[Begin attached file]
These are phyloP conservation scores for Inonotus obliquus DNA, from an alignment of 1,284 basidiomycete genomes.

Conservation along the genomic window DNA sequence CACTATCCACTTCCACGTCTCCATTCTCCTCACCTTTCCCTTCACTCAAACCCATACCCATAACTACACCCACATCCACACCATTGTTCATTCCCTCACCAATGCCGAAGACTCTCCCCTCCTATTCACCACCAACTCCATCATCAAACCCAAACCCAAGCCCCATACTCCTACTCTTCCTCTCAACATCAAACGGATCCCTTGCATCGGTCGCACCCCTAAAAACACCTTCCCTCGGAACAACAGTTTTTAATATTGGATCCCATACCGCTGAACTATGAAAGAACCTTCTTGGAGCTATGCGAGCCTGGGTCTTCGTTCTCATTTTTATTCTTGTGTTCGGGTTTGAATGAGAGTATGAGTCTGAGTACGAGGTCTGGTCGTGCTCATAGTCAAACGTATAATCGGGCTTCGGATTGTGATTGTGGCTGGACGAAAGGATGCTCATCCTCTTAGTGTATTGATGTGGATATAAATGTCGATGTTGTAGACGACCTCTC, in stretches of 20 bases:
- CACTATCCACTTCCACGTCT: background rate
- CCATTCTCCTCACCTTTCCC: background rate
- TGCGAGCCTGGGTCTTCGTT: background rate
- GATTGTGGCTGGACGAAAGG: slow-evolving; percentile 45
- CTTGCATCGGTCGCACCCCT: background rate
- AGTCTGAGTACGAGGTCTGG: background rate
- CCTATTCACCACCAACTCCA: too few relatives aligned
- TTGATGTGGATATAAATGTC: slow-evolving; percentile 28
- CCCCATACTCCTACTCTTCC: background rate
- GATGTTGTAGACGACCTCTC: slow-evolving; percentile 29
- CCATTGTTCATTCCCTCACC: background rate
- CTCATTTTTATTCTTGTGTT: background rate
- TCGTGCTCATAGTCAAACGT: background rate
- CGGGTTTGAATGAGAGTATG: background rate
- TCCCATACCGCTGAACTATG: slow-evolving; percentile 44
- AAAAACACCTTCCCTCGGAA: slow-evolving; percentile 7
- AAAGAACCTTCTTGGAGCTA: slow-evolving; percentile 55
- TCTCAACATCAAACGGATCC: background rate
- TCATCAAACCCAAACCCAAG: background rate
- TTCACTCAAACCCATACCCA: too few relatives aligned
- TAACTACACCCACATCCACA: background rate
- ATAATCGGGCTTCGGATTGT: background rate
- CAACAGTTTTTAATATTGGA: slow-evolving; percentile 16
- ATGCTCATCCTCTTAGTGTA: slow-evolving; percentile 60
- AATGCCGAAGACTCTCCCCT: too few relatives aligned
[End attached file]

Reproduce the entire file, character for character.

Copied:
These are phyloP conservation scores for Inonotus obliquus DNA, from an alignment of 1,284 basidiomycete genomes.

Conservation along the genomic window DNA sequence CACTATCCACTTCCACGTCTCCATTCTCCTCACCTTTCCCTTCACTCAAACCCATACCCATAACTACACCCACATCCACACCATTGTTCATTCCCTCACCAATGCCGAAGACTCTCCCCTCCTATTCACCACCAACTCCATCATCAAACCCAAACCCAAGCCCCATACTCCTACTCTTCCTCTCAACATCAAACGGATCCCTTGCATCGGTCGCACCCCTAAAAACACCTTCCCTCGGAACAACAGTTTTTAATATTGGATCCCATACCGCTGAACTATGAAAGAACCTTCTTGGAGCTATGCGAGCCTGGGTCTTCGTTCTCATTTTTATTCTTGTGTTCGGGTTTGAATGAGAGTATGAGTCTGAGTACGAGGTCTGGTCGTGCTCATAGTCAAACGTATAATCGGGCTTCGGATTGTGATTGTGGCTGGACGAAAGGATGCTCATCCTCTTAGTGTATTGATGTGGATATAAATGTCGATGTTGTAGACGACCTCTC, in stretches of 20 bases:
- CACTATCCACTTCCACGTCT: background rate
- CCATTCTCCTCACCTTTCCC: background rate
- TGCGAGCCTGGGTCTTCGTT: background rate
- GATTGTGGCTGGACGAAAGG: slow-evolving; percentile 45
- CTTGCATCGGTCGCACCCCT: background rate
- AGTCTGAGTACGAGGTCTGG: background rate
- CCTATTCACCACCAACTCCA: too few relatives aligned
- TTGATGTGGATATAAATGTC: slow-evolving; percentile 28
- CCCCATACTCCTACTCTTCC: background rate
- GATGTTGTAGACGACCTCTC: slow-evolving; percentile 29
- CCATTGTTCATTCCCTCACC: background rate
- CTCATTTTTATTCTTGTGTT: background rate
- TCGTGCTCATAGTCAAACGT: background rate
- CGGGTTTGAATGAGAGTATG: background rate
- TCCCATACCGCTGAACTATG: slow-evolving; percentile 44
- AAAAACACCTTCCCTCGGAA: slow-evolving; percentile 7
- AAAGAACCTTCTTGGAGCTA: slow-evolving; percentile 55
- TCTCAACATCAAACGGATCC: background rate
- TCATCAAACCCAAACCCAAG: background rate
- TTCACTCAAACCCATACCCA: too few relatives aligned
- TAACTACACCCACATCCACA: background rate
- ATAATCGGGCTTCGGATTGT: background rate
- CAACAGTTTTTAATATTGGA: slow-evolving; percentile 16
- ATGCTCATCCTCTTAGTGTA: slow-evolving; percentile 60
- AATGCCGAAGACTCTCCCCT: too few relatives aligned